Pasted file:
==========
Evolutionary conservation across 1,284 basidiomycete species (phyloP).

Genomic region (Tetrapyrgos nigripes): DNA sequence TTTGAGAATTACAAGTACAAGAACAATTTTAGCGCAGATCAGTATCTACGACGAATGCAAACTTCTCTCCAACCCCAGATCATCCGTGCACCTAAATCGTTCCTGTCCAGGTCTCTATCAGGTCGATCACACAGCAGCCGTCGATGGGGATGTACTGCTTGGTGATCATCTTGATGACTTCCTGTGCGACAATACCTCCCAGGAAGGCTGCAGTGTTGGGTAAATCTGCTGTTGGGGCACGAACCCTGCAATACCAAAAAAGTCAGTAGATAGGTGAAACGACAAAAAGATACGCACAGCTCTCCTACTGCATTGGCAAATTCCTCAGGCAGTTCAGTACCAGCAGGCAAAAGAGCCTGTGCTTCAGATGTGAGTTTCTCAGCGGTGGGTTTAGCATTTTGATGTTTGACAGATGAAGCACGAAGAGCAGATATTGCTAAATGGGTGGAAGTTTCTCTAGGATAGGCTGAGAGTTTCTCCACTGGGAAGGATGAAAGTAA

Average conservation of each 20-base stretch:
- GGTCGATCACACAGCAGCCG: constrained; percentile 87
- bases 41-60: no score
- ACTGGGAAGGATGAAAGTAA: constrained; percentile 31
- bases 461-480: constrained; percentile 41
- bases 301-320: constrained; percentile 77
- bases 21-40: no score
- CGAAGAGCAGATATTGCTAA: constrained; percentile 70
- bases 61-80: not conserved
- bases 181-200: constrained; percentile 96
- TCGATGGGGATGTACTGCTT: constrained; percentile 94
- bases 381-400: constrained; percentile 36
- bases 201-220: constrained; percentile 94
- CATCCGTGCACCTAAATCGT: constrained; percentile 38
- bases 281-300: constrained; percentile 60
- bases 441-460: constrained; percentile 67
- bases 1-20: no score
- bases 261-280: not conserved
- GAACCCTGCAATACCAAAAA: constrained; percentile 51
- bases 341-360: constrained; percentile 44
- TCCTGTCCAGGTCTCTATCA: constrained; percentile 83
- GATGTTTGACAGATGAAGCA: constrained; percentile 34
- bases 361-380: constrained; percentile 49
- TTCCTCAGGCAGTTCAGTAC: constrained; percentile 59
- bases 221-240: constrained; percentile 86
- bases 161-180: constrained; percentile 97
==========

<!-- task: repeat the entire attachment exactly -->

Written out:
Evolutionary conservation across 1,284 basidiomycete species (phyloP).

Genomic region (Tetrapyrgos nigripes): DNA sequence TTTGAGAATTACAAGTACAAGAACAATTTTAGCGCAGATCAGTATCTACGACGAATGCAAACTTCTCTCCAACCCCAGATCATCCGTGCACCTAAATCGTTCCTGTCCAGGTCTCTATCAGGTCGATCACACAGCAGCCGTCGATGGGGATGTACTGCTTGGTGATCATCTTGATGACTTCCTGTGCGACAATACCTCCCAGGAAGGCTGCAGTGTTGGGTAAATCTGCTGTTGGGGCACGAACCCTGCAATACCAAAAAAGTCAGTAGATAGGTGAAACGACAAAAAGATACGCACAGCTCTCCTACTGCATTGGCAAATTCCTCAGGCAGTTCAGTACCAGCAGGCAAAAGAGCCTGTGCTTCAGATGTGAGTTTCTCAGCGGTGGGTTTAGCATTTTGATGTTTGACAGATGAAGCACGAAGAGCAGATATTGCTAAATGGGTGGAAGTTTCTCTAGGATAGGCTGAGAGTTTCTCCACTGGGAAGGATGAAAGTAA

Average conservation of each 20-base stretch:
- GGTCGATCACACAGCAGCCG: constrained; percentile 87
- bases 41-60: no score
- ACTGGGAAGGATGAAAGTAA: constrained; percentile 31
- bases 461-480: constrained; percentile 41
- bases 301-320: constrained; percentile 77
- bases 21-40: no score
- CGAAGAGCAGATATTGCTAA: constrained; percentile 70
- bases 61-80: not conserved
- bases 181-200: constrained; percentile 96
- TCGATGGGGATGTACTGCTT: constrained; percentile 94
- bases 381-400: constrained; percentile 36
- bases 201-220: constrained; percentile 94
- CATCCGTGCACCTAAATCGT: constrained; percentile 38
- bases 281-300: constrained; percentile 60
- bases 441-460: constrained; percentile 67
- bases 1-20: no score
- bases 261-280: not conserved
- GAACCCTGCAATACCAAAAA: constrained; percentile 51
- bases 341-360: constrained; percentile 44
- TCCTGTCCAGGTCTCTATCA: constrained; percentile 83
- GATGTTTGACAGATGAAGCA: constrained; percentile 34
- bases 361-380: constrained; percentile 49
- TTCCTCAGGCAGTTCAGTAC: constrained; percentile 59
- bases 221-240: constrained; percentile 86
- bases 161-180: constrained; percentile 97